Sunday, October 29, 2006


In the lobby, we were discussing the first half of Pétur Gautur, a modern production of Ibsen's Peer Gynt, directed by Baltasar Kormákur, and performed by the Icelandic National Theatre company. My companion asked if I was getting much out of it without understanding the Icelandic. I told her that the emotional impact was there for me in many scenes, the actors' body language was very expressive. I had been most affected by a scene with Pétur and his dying mother:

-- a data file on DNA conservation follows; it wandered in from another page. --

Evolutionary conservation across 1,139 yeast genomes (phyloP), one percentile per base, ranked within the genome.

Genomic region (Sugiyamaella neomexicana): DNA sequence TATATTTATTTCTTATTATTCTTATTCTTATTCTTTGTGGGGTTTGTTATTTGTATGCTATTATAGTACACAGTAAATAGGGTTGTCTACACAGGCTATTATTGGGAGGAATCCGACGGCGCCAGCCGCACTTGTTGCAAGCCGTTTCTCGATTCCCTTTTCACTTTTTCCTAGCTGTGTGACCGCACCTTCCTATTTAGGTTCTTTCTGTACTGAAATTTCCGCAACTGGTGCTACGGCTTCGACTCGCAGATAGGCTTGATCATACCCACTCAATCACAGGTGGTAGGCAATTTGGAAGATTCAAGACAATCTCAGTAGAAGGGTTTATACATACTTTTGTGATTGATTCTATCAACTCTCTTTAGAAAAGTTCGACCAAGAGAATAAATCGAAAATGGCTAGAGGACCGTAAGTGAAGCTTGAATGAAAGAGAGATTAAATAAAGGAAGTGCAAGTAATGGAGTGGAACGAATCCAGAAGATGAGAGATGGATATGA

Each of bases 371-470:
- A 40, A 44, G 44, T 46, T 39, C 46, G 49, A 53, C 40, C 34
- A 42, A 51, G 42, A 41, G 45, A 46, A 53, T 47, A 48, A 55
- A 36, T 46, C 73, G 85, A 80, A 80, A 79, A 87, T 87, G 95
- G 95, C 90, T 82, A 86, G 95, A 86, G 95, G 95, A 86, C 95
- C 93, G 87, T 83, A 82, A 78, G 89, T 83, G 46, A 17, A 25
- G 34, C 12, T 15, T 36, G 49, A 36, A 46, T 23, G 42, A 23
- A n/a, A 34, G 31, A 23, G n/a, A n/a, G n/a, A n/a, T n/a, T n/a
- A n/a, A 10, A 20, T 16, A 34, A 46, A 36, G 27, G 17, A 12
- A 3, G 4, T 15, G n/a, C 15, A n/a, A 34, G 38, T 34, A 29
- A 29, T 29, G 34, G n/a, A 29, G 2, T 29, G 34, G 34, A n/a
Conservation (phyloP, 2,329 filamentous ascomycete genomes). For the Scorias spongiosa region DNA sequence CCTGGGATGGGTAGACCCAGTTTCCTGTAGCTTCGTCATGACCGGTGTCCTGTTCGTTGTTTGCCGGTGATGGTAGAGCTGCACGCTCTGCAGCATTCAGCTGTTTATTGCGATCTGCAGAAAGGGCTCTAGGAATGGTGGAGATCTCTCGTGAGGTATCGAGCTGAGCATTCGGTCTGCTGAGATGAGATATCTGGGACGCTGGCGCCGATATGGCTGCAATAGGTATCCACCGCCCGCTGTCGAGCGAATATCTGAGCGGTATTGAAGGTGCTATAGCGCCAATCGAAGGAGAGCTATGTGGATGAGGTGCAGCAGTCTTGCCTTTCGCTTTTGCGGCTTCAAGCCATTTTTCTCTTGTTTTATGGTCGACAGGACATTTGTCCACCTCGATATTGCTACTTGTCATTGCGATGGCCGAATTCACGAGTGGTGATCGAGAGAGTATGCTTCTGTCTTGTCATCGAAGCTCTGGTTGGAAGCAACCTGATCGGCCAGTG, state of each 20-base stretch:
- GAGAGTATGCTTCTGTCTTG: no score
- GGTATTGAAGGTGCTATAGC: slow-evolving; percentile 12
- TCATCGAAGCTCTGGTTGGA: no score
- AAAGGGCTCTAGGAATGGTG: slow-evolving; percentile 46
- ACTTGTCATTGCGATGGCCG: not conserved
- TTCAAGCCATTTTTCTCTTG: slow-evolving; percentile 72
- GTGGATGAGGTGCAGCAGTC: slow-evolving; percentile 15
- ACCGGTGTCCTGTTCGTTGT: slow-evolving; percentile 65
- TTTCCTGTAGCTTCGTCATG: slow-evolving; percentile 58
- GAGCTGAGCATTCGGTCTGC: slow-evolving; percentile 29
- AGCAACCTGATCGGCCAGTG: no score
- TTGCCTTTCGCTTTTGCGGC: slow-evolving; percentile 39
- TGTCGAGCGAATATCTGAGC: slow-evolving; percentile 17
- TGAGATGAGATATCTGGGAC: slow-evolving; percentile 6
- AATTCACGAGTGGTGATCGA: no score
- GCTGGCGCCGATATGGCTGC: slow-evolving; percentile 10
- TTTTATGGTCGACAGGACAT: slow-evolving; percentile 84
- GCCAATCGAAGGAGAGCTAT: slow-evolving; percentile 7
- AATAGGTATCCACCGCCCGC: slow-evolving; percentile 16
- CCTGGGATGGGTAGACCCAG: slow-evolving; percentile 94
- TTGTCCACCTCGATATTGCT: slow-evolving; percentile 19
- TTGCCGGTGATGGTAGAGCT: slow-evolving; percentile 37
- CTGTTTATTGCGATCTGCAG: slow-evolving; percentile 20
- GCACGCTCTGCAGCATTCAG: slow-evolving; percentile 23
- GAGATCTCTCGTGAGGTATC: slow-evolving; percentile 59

Our conversation continued about the different stages of life that were now in. My companion spoke of a television interview she had seen with the oldest person in Iceland. In it, the 109-year old woman had simply stated that: "God has forgotten me."

In one critical scene, Pétur declares: "I am an onion", and as he peels one he only finds more layers, with nothing at the core. His quandary, existential in nature, is the modern dilemma. Has God forgotten us? And if so, how shall we behave?

We returned to the theater for the second half, even more dramatic in its nature. The play ended with the stage floor covered in blood, money, and ashes as the lights went out:

Images ~ Þjóðleikhúsið

By Professor Batty


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